Hot Spring-Highlife-2013-Aria-Lifestyle-Pearl-Espresso-01Every once in a while we get these questions about how safe hot tubs really are. It seems to be that the news stories that point out the rare hot tub injuries get wide enough exposure that it perpetuates this myth that hot tubs really aren’t safe. Thankfully for us, that’s not true!

In fact, the last hot tub injury reporting that was done in 2009 found that many of the injuries could have easily been avoided with proper monitoring of kids by adults around hot tubs, and by using simple common sense.

When you’re using a hot tub, observe the following tips to enjoy a safe happy soak:

  • Never leave children unattended in a hot tub. An alarming number of hot tub injuries surrounded children left unattended in hot tubs. Fortunately, residential hot tubs (especially Hot Spring Spas) don’t have any of the serious suction fittings in them that result in some entrapment issues that find their way into news reporting. Most residential hot tubs have much better filtering related to the size of jet pumps in tubs, thereby eliminating suction issues.
  • No jumping or diving into hot tubs. Other hot tub injuries reported were related to jumping and even diving into hot tubs by kids. (Remember—kids will look at a hot tub like it’s a mini pool!) Setting some ground rules about how hot tubs can be used before a child enters the tub is key to avoid many of these injuries.
  • Use hot tub cool down seats and bar tops to safely enter & exit a hot tub. Many other injuries were related to slipping and/or falling when entering or exiting a hot tub. A lot of hot tubs (including most of the models we sell) feature cool down seats. These raised areas inside the hot tub are ideal for stepping in and out of the tub. They also provide a terrific place to get your torso out of the water when you start to feel overheated and need a break, but don’t want to exit the tub entirely. In a perfect world, you’ll have a set of steps outside the tub to step up to the lip of the tub (known as the bar top). Then, once you’re on the top step, do not step up and over the bar top into the tub. Instead, use the bar top of the tub as a seat. Sit on the bar top, swing your legs up and over from the steps onto the cool down seat of the tub and then lower yourself the rest of the way into the water. This will avoid the likelihood of a slip, trip or fall when entering the hot tub. Exercise the same steps when leaving the tub as well. Other accessories like a hand rail can also help with entering and exiting the tub safely.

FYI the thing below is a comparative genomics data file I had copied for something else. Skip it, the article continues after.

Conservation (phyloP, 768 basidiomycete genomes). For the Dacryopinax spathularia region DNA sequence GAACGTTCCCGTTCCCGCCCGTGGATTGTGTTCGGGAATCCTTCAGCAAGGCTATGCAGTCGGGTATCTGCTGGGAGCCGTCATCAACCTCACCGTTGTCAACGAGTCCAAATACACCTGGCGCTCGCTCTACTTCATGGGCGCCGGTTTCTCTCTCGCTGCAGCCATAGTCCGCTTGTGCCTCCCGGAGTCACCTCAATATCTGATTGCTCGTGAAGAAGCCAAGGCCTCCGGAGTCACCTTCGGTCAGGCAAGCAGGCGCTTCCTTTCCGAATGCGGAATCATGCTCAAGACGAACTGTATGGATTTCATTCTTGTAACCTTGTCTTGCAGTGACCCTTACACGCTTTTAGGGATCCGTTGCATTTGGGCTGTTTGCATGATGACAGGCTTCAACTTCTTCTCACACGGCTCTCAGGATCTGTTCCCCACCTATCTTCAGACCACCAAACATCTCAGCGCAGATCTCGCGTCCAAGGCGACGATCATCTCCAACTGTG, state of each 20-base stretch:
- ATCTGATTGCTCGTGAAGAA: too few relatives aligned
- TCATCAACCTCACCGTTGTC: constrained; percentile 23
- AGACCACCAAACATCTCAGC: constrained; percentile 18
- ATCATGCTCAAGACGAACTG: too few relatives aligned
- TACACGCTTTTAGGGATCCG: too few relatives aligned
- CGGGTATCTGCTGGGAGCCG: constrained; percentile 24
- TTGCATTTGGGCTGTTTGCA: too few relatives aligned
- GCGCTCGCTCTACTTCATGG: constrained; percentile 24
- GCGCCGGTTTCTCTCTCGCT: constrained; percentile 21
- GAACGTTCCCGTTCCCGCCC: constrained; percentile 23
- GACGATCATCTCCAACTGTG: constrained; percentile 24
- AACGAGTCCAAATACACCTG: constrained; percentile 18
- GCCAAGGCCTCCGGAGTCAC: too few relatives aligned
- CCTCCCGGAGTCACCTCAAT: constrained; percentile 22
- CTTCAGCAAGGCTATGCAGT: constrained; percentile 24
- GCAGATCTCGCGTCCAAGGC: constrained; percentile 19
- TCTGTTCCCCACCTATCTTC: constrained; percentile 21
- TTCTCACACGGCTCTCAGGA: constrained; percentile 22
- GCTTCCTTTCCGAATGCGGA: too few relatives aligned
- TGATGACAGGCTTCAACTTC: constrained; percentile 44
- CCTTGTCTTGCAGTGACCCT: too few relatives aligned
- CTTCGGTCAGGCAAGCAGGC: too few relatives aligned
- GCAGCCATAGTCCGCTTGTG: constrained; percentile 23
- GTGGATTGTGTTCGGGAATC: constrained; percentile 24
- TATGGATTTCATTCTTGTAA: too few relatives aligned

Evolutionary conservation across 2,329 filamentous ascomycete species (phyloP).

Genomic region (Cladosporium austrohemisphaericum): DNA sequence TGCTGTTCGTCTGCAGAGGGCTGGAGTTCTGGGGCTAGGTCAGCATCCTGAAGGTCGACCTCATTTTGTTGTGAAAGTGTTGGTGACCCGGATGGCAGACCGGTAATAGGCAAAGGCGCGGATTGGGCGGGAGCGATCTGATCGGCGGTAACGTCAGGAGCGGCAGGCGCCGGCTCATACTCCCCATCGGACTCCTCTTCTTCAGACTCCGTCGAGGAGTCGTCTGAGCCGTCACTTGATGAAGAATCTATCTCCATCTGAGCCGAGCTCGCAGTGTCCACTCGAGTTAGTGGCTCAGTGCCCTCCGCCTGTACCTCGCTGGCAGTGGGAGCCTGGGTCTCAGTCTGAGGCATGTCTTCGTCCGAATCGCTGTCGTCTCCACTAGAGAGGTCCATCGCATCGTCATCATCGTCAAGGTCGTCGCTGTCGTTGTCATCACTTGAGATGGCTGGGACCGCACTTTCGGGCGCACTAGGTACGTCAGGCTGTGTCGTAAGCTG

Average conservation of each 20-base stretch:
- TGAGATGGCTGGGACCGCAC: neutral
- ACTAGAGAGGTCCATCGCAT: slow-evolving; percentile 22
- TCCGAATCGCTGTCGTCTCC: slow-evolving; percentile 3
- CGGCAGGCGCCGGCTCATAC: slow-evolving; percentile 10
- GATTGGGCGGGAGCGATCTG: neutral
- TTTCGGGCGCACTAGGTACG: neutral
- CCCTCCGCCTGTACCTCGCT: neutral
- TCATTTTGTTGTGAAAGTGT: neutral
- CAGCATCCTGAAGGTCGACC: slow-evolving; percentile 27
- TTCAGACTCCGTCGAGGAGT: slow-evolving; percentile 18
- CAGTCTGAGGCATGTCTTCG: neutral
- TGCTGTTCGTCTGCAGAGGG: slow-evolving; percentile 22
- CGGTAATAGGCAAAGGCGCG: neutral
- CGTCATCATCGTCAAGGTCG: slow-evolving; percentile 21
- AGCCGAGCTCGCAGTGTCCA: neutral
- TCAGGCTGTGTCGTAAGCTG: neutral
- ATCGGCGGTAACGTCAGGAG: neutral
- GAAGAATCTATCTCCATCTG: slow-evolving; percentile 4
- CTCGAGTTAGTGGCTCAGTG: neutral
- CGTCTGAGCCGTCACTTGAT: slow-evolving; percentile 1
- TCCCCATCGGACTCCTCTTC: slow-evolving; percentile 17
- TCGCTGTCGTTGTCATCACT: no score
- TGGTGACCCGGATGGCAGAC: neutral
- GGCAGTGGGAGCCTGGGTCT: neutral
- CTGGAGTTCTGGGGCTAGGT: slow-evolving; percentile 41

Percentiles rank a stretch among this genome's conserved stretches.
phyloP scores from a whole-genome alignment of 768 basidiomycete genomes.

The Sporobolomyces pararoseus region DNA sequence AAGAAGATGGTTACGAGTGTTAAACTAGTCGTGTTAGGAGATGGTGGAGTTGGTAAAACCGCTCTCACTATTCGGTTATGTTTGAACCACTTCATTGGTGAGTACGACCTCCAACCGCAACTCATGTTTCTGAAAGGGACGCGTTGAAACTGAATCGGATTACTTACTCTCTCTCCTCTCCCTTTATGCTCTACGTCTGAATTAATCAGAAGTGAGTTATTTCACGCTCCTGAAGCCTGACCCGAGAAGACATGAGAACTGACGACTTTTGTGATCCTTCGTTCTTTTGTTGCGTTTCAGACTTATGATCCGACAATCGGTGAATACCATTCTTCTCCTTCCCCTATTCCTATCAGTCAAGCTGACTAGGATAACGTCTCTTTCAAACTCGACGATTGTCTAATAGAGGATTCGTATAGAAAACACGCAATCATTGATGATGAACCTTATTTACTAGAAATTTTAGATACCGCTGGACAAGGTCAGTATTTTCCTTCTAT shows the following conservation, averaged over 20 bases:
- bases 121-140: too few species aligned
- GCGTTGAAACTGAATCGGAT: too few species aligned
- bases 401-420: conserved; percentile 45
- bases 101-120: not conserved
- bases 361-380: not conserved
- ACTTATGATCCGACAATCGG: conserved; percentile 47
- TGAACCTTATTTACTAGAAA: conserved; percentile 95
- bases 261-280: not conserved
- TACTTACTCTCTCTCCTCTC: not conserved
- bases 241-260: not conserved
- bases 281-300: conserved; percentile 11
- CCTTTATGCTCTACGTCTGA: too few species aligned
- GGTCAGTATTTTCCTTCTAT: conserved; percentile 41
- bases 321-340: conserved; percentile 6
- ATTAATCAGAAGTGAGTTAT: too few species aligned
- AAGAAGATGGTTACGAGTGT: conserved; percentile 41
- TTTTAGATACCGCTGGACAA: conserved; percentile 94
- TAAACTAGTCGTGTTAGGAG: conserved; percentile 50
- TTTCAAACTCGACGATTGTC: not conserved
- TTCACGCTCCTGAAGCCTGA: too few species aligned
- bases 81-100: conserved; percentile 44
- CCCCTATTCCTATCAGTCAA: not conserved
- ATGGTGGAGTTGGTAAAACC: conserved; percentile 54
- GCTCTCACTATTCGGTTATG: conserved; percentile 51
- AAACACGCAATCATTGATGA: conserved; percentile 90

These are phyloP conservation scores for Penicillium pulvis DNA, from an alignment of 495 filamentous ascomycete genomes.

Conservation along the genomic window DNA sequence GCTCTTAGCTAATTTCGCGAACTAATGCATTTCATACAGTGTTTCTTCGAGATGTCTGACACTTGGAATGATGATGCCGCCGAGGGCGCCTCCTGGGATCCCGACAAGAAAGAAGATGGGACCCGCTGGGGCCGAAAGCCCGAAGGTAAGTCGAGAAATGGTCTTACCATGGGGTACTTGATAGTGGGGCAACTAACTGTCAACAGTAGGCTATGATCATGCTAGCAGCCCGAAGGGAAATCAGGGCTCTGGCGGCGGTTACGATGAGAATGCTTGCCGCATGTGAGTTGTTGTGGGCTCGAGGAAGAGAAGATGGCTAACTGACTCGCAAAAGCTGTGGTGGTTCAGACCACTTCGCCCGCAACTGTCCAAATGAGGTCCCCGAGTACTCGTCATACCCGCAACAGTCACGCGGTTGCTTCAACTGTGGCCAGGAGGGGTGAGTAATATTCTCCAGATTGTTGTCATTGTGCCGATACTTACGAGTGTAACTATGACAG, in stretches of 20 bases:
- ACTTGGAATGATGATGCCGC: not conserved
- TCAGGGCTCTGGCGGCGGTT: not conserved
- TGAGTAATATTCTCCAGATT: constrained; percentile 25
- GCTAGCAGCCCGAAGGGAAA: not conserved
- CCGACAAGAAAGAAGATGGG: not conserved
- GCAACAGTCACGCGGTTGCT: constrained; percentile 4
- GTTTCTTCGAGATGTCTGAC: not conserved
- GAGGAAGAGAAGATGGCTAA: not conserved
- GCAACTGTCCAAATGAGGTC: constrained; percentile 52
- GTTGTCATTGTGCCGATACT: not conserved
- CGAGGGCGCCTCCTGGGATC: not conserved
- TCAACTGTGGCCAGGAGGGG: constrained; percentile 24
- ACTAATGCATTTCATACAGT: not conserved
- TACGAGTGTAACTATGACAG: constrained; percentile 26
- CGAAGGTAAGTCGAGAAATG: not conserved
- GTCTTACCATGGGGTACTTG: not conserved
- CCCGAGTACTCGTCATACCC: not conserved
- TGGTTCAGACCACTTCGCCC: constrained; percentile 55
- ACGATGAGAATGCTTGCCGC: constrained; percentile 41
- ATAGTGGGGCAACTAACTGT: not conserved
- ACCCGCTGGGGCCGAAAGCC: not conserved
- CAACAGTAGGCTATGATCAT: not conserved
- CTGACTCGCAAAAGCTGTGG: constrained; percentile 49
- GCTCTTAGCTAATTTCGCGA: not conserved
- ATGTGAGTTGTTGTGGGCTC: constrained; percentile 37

• Watch water levels when sitting in a hot tub. It’s never good for kids to try to sit on seats too deep in the water. It will be too easy for them to let water enter their nostrils or be tempted to drink the water. Keep a couple of booster seats designed for hot tub use available. They will help bump kids up to a safer level for sitting in the hot tub, and put your mind at ease. (You might even enjoy one yourself!)
  • Stay hydrated. When soaking in a hot tub, your body is excreting body fluids and sweat—which is good for you. What is not good for you is to let your body get dehydrated in a hot water environment, especially if you plan on long soaks or are having a hot tub party. Be sure to have plenty of refreshing non-alcoholic beverages handy for soaking. Iced tea, lemonade, and good ol’ water are all excellent choices. (Fresh finger fruits like grapes and strawberries are great, too!)

Bottom line is this: hot tubs really are safe! The key is for those using the hot tub to use common sense while taking a soak, make sure kids are properly monitored during hot tub soaking, and stay hydrated.

Happy safe soaking!

About 

Oregon Hot Tub is the premier dealer of Hot Spring Spas, Hydropool Swim Spas, Finnleo Saunas, Infinity Massage Chairs and the Big Green Egg since 1979.